Students create new affinity spaces at the Urban School

Vivien Manning, Staff writer

  In the past year, affinity groups- groups for students who share a common identity- for students of Asian/Pacific Islander, Black, and Latino heritage have been formed, as the leaders expressed a desire for affinity spaces that would focus on specific racial identities. The most recent affinity space, for Asian/Pacific Islander identified students (API), was created this year.

   While Urban has had a Students of Color (SOC) space, API co-leader Meika McCready (‘18) said, “I think the danger with the term person of color or student of color or anything of color is that it does generalize and while that is unifying and liberating in some ways, it does suddenly erase identities into one homogenous group of color.”

  API co-leader Maceo Anderson (‘18) expressed a similar sentiment and said, “having an affinity space like SOC is very blanketing … Having more specific affinity spaces seems more fitting. Having those different spaces that can be more specific than SOC is appropriate and nice.”

  One of McCready’s goals in creating the affinity space was to educate Asian/Pacific Islander students on their heritage, a knowledge she said “has been erased from most settings.” She heard this echoed in the meetings, when members expressed a desire to learn about their culture and histories. “Just [learning about our culture and history] is really empowering, and it’s kind of a basic need, a basic desire, like I want to know where I come from, I want to know who my people are … It’s not surprising and also extremely surprising for me to hear that basic desire,” said McCready.

  She cites lack of representation of Asian/Pacific Islander history as contributing to this erasure. McCready said, “we are not mentioned in US history, or really any history unless it’s specifically Asian history, so there is an erasure … Sometimes it really feels like there’s no place for us. Making a space specifically for Asian and Pacific Islanders, it is nice for me to feel like I finally fully belong.”

  While other high schools in the Bay Area have clubs that are open to students of all ethnicities, and whose goal is to spread awareness about a specific culture or heritage, McCready explained the importance of an affinity space and said, “Sometimes, I feel stifled in white spaces. At Urban, I don’t necessarily feel like I can express all of my Asianess. But to be with people who share that common identity, it’s very unifying… we don’t have to prove anything, we don’t have to prove how Asian we are, we don’t have to prove our value and status.”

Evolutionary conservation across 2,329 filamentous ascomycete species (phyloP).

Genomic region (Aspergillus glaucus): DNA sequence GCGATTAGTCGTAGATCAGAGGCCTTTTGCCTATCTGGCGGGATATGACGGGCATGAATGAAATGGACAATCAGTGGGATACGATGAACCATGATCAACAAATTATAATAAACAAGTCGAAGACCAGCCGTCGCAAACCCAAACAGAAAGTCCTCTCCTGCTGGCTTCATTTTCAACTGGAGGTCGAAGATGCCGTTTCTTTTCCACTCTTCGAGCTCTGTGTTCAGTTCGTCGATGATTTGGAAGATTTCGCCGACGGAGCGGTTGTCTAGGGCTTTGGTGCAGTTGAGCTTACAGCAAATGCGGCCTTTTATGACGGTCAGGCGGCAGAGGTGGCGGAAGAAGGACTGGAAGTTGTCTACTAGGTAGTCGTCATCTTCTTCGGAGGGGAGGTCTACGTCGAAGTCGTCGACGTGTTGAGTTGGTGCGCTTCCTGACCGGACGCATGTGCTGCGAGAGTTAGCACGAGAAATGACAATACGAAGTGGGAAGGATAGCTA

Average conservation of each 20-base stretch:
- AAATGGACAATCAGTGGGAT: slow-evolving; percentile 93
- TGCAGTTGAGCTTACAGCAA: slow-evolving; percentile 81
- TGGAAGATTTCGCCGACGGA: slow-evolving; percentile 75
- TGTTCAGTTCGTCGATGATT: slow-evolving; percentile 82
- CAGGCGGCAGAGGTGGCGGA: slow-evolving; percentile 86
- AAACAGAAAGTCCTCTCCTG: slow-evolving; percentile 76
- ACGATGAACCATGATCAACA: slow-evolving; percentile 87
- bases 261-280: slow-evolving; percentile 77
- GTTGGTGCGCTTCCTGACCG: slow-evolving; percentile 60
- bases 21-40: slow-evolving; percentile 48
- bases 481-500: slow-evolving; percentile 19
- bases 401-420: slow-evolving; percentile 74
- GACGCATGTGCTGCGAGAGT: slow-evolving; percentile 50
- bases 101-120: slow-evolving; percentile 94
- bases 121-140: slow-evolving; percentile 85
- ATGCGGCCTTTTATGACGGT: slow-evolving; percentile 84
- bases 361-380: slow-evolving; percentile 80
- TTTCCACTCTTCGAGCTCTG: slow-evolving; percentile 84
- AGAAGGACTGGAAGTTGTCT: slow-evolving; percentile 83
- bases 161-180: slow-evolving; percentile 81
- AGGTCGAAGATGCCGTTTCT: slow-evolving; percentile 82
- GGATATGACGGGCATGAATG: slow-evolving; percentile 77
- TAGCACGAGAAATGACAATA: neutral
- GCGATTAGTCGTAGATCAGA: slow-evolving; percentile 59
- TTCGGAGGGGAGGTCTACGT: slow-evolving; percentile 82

“Urban needs to have [a cultural appreciation and awareness space.] We could use that as an opportunity to spread awareness about being an Asian person. That’s a great idea to bring Asian awareness, but before you gain awareness you do have to have that space to begin with, the self-identifying Asian students. Because if they don’t feel comfortable within their own community, it’s harder to spread awareness,” said co-leader of API affinity space Jade Barnblatt (‘18).

  Enyolli Martinez (‘17) and Nick Andino (‘18) are the first co-leaders of Latinx, an affinity space for students who identify as Latinx, a gender-inclusive term that refers to people of Latin-American heritage. Martinez recalled that in the past few years, students came up to her asking if there would be a Latinx identified space.

  “I didn’t see the Latino ethnicity really being represented, so I thought, let’s bring this up…if there was a need for it that I heard, let’s do it,” said Martinez. Martinez emphasized the importance of the tight knit community of Latinx, especially in the predominately white space of Urban (61% of Urban students are white), saying, “Family is a big thing in Latino community and I feel that a lot with my Latinx brothers and sisters. Connecting that [Latino] identity and making sure that doesn’t get faded. I feel like that happens a lot within Latino communities. Specifically for me…sometimes I’m scared my Latino heritage might be faded out or disappear at one point.”

  Andino underscored the value of a Latinx affinity space in light of President Trump’s controversial remarks about Latinos.

   “I think that especially what’s going on with our President, understanding how that can really affect a lot of people. Especially for me, my dad is an immigrant. So I think that having that sense of … understanding is definitely important,” he said.

  Olive Rynberg-Going (‘18), co-leader of Black Student Union with Cameron Galley (‘17) emphasized the necessity of an affinity space for black students.

  “Not that big [of] things have happened, but just microaggressions build up or you just get kind of lonely,” Rynberg-Going said. According to Rynberg-Going, an average meeting consists of four students, and the small size cultivates close student-faculty relationships. “[There are] definitely good mentor relationships, because it’s almost like a one-to-one faculty relationship in BSU,” she said.

  Rynberg-Going noted the importance of maintaining a balance between spreading awareness about issues that affect the black community, and creating a space solely for black students. “Urban needs to talk about the Black Lives Matter movement, and that’d be cool to have everyone come in and discuss that or have a forum on the N word and exactly who cannot say it. I think Urban would love to hear that and should hear that … but we’d have to have closed meetings just for black kids, too,” she said.